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The Ganges River Dolphin: National Dolphin Day

Platanista gangetica commonly known as dolphins is the national aquatic animal of our country- India (declared in 2009). The Ganges River Dolphins are however as less as 1200-1800 in number. These creatures are majorly found in deep waters cover areas of Assam, Uttar Pradesh, Madhya Pradesh, Rajasthan, Bihar, Jharkhand, and West Bengal. The Ganges River Dolphin’s state changed from being vulnerable to “endangered” in just 2 years (1994-1996).

Dolphins are referred to as Tiger of the Ganga! The reason is not what you think it is. It is called so because it is facing as many threats in the river as tigers are facing in the land ecosystems! Dolphins are even the smartest of all animals. It is said that after humans, it is dolphins who take up the position in the ratio size of the brain to the body!

The sad part is that they often get trapped above dams which directly invites poaching! And the ones trapped below are affected by severe water pollution, big vessel wastes, and even fishery! In a case study done by the World Health Organisation, it was stated that- “ 75 per cent of the pollution load was from untreated municipal sewage in the Ganga”- this directs that the dolphins are not just open to the above-mentioned threats but also a severe lack of food as their preys die from river pollution. The dolphins-one of the oldest animals in the world are now endangered- why? Because of our carelessness and lack of will to take action! This creature was once present in a huge number that went up to thousands, but due to human actions over the last century has dropped the number drastically! Dolphins are mainly in danger because of habitat alteration. The only thing that can help them in this scenario is habitat relocation. They are suffering an existential crisis because of humans. The river water quality is poor. The water quality is neither monitored nor managed. And hence today, there is a huge threat to almost all distributed dolphin hotspots.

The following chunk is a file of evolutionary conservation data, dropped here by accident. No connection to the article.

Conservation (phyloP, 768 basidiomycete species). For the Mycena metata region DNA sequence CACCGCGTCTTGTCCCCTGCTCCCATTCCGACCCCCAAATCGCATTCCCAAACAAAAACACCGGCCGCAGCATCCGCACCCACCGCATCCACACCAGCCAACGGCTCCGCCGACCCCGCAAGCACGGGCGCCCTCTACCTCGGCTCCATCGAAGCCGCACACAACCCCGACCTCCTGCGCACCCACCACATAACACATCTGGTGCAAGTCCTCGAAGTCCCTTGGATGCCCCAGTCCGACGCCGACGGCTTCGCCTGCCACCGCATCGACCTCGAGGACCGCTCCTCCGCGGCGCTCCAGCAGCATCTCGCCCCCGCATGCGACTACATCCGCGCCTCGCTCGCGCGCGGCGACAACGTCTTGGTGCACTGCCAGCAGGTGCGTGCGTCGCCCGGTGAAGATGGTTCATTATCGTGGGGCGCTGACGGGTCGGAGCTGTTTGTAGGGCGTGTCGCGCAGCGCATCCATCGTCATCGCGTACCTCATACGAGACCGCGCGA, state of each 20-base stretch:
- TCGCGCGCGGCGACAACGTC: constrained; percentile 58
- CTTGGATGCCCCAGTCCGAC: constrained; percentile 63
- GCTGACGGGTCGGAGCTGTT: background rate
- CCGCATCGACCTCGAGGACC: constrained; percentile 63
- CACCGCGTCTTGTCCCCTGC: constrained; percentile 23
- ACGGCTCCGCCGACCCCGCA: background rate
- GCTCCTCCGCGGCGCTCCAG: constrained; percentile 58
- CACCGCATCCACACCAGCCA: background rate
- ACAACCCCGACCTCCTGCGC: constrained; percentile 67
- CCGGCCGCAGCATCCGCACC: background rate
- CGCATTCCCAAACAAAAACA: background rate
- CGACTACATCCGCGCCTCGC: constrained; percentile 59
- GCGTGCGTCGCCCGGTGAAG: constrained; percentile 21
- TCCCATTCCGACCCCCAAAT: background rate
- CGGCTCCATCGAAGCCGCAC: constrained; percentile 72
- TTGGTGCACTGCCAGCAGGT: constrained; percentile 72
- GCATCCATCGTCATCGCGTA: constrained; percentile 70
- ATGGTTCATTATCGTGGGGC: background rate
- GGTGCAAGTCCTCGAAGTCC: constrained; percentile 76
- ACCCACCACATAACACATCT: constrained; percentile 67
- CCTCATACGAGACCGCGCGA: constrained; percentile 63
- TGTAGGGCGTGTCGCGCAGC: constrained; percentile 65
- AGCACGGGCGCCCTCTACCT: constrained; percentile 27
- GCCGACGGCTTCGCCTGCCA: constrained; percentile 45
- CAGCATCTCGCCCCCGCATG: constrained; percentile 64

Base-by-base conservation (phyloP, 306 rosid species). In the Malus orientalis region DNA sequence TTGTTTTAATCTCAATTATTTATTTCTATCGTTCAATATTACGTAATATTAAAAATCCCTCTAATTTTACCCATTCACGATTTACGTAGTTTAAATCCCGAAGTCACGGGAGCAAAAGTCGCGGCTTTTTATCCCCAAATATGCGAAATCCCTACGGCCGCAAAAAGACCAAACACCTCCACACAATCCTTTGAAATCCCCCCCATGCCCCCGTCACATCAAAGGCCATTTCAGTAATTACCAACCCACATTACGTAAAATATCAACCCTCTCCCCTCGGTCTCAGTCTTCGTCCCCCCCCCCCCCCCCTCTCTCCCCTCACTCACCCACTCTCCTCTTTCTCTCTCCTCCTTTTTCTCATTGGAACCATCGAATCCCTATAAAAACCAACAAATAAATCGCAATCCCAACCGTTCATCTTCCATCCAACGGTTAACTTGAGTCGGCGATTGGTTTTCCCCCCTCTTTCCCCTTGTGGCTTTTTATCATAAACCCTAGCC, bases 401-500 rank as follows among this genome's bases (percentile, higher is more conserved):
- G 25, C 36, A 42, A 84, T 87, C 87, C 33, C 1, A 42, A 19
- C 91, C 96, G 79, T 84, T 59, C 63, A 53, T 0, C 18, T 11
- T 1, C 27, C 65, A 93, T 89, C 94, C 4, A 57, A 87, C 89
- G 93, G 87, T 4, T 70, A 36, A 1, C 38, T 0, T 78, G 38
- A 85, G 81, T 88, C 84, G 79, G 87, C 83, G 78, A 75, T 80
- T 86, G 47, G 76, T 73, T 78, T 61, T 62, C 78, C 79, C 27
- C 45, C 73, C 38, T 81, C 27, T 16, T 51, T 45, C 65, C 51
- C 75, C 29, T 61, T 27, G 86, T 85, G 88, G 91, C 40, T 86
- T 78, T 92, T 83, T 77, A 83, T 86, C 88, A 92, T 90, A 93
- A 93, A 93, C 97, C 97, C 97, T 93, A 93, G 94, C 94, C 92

While human activities have made them endangered, some superstitions are saving their lives as well! In an article by Telegraph India, it is mentioned that “In 1991, a resident of the area had allegedly killed a dolphin in the Kulsi and upon returning home, he found his son died under mysterious circumstances. The news had spread like wildfire and since then, the area had become a haven for the Gangetic dolphin.” This is because they believe that killing a dolphin will lead to the loss of a family member! This may not be true but its impact is truly what we need!

Dolphins are a crucial part of the ecosystem as they help maintain balance in the environment. The main part of their diet includes fishes and squids! In the food chain, they are a part of the diet of sharks. Dolphins even hold cultural importance as they have migrated all over the world to different rivers and oceans!

To help us save dolphins, all you need to do is not to pollute rivers and clean the already devastating situation. Here is how you can contribute:

  • Reduce plastic! Always carry a cloth/paper bag while going out for shopping.

  • Do not take bath/allow others to do so in rivers as it releases your soap chemicals into the river!

  • Join the river clean-ups!

  • Do not buy any items that are made using aquatic animals (in any way).

  • If you’re a non-vegetarian, turn into a vegetarian/vegan at at-least once a week.

We have to reverse the decline in the situation of the species and we have to do it now! Let’s call our government to dedicate more serious efforts to this and help the beautiful creature to not go extinct like many others!